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G.R. No. 152574. November 17, 2004. ABELLA JR. vs.

CIVIL SERVICE COMMISSION


The difference between the rule on standing and real party in interest has been noted by authorities thus: "It is important to note . . . that standing because of its constitutional and public policy underpinnings, is very different from questions relating to whether a particular plaintiff is the real party in interest or has capacity to sue. Although all three requirements are directed towards ensuring that only certain parties can maintain an action, standing restrictions require a partial consideration of the merits, as well as broader policy concerns relating to the proper role of the judiciary in certain areas. (FRIEDENTHAL, KANE AND MILLER, CIVIL PROCEDURE 328 (1985)) Standing is a special concern in constitutional law because in some cases suits are brought not by parties who have been personally injured by the operation of a law or by official action taken, but by concerned citizens, taxpayers or voters who actually sue in the public interest. Hence the question in standing is whether such parties have "alleged such a personal stake in the outcome of the controversy as to assure that concrete adverseness which sharpens the presentation of issues upon which the court so largely depends for illumination of difficult constitutional questions." (Baker v. Carr, 369 U.S. 186, 7 L.Ed. 2d 633 (1962)) xxx xxx xxx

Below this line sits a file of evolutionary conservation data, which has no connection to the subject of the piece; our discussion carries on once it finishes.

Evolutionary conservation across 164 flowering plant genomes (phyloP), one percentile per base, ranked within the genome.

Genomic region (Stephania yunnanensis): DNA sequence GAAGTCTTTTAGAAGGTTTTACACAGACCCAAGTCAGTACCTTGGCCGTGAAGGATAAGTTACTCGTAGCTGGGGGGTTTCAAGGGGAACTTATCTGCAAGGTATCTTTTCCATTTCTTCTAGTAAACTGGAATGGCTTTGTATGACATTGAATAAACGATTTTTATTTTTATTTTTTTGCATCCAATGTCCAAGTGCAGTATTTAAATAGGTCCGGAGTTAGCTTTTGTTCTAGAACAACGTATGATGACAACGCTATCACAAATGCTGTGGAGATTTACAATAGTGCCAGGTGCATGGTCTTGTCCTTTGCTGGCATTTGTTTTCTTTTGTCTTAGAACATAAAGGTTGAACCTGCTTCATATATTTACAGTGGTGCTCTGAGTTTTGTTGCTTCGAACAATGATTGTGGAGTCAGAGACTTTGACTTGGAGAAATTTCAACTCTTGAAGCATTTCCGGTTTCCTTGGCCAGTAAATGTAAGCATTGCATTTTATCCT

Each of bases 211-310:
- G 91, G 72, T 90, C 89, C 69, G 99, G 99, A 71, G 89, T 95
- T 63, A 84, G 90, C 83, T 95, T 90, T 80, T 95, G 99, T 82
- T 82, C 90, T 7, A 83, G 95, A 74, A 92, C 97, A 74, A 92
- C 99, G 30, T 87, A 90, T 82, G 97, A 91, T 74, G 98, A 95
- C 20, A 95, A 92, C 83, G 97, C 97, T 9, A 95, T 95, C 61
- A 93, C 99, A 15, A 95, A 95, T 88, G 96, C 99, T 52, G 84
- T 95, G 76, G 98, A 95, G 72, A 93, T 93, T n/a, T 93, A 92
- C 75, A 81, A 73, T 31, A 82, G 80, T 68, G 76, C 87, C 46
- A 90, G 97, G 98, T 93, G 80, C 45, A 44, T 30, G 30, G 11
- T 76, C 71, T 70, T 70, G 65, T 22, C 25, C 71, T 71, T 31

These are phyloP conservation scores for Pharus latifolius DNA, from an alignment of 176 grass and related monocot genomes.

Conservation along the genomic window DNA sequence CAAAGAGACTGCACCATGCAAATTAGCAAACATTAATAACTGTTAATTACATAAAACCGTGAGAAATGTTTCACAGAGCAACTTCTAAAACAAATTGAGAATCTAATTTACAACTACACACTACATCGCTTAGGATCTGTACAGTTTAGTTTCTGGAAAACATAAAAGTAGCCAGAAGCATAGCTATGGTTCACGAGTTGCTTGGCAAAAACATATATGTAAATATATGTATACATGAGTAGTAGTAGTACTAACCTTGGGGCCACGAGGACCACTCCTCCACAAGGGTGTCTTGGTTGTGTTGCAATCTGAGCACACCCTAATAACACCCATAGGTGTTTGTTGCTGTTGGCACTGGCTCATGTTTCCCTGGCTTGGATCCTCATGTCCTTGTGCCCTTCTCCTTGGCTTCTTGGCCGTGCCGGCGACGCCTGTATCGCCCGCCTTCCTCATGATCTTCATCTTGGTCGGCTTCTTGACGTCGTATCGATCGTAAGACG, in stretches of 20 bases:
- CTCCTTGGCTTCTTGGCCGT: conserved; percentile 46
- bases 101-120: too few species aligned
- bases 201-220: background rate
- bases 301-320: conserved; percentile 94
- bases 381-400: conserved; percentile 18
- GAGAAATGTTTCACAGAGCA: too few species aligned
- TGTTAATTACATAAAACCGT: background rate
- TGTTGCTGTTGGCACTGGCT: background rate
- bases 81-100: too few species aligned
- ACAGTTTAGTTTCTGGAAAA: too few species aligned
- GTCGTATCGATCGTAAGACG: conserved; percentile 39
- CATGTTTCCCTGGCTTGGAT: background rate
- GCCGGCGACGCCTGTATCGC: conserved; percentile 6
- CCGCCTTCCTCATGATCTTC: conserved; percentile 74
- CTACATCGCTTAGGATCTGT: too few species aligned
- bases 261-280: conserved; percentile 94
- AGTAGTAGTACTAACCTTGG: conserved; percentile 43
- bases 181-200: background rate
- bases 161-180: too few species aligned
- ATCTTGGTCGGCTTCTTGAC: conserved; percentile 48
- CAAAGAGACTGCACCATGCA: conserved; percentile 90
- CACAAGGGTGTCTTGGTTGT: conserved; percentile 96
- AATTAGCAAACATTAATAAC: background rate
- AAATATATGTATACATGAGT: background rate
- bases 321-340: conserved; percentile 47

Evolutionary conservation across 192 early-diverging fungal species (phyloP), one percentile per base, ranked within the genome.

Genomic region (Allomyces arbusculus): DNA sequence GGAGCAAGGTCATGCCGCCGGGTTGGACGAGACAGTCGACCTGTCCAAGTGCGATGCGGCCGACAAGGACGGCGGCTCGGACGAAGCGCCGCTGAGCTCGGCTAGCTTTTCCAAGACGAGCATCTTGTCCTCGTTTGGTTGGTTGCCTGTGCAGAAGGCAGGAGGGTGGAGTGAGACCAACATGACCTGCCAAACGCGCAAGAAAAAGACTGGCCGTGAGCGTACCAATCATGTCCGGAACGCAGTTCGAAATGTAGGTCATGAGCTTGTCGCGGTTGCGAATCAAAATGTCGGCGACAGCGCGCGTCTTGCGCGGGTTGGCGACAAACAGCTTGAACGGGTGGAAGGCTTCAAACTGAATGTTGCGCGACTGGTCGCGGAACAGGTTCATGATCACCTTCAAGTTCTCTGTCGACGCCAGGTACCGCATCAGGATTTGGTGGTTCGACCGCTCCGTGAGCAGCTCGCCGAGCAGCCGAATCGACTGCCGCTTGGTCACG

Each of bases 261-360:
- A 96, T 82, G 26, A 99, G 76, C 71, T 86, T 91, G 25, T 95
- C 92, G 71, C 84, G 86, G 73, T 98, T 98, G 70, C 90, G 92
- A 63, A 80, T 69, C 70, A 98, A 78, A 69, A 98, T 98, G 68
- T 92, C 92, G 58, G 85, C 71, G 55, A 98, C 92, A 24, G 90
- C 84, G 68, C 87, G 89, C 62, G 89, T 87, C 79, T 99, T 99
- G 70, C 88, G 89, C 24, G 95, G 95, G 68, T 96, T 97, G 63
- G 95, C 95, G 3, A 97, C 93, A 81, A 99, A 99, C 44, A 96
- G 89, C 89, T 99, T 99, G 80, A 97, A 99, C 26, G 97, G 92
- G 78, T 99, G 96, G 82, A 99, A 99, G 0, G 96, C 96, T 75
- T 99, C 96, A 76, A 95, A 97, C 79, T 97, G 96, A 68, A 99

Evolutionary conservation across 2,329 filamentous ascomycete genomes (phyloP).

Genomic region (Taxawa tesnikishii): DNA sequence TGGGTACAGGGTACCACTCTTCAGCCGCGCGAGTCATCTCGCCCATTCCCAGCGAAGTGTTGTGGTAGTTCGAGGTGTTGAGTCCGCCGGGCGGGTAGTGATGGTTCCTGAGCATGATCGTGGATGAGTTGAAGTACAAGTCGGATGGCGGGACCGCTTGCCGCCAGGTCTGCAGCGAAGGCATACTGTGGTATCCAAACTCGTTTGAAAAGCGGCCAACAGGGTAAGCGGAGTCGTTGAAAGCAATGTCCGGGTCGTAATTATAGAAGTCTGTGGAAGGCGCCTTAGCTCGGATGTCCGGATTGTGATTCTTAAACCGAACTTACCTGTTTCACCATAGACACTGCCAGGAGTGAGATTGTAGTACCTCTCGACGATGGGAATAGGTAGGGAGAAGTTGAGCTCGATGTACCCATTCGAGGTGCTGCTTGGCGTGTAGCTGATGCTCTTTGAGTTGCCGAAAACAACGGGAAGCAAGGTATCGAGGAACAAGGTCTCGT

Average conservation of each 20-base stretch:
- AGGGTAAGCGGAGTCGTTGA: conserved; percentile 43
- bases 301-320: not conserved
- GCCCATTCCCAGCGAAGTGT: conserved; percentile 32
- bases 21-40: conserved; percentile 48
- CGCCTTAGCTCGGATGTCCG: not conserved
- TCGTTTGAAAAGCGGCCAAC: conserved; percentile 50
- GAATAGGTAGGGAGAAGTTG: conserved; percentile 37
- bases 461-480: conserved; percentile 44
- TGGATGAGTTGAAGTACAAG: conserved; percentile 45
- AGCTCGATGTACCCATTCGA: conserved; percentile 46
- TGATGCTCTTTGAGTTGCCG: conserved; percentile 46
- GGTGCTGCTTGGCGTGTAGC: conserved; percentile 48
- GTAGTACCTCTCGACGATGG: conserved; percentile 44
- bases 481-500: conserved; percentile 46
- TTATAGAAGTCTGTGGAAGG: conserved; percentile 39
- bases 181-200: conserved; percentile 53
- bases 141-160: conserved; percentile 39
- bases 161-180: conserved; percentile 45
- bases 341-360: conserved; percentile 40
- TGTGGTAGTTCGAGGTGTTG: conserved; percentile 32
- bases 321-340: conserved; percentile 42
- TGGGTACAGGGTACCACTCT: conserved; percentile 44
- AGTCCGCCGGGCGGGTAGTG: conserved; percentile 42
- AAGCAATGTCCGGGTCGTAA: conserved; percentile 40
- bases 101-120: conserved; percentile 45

On the other hand, the question as to "real party in interest" is whether he is "the party who would be benefitted or injured by the judgment, or the 'party entitled to the avails of the suit.'" (Salonga v. Warner Barnes & Co., Ltd., 88 Phil. 125, 131 (1951))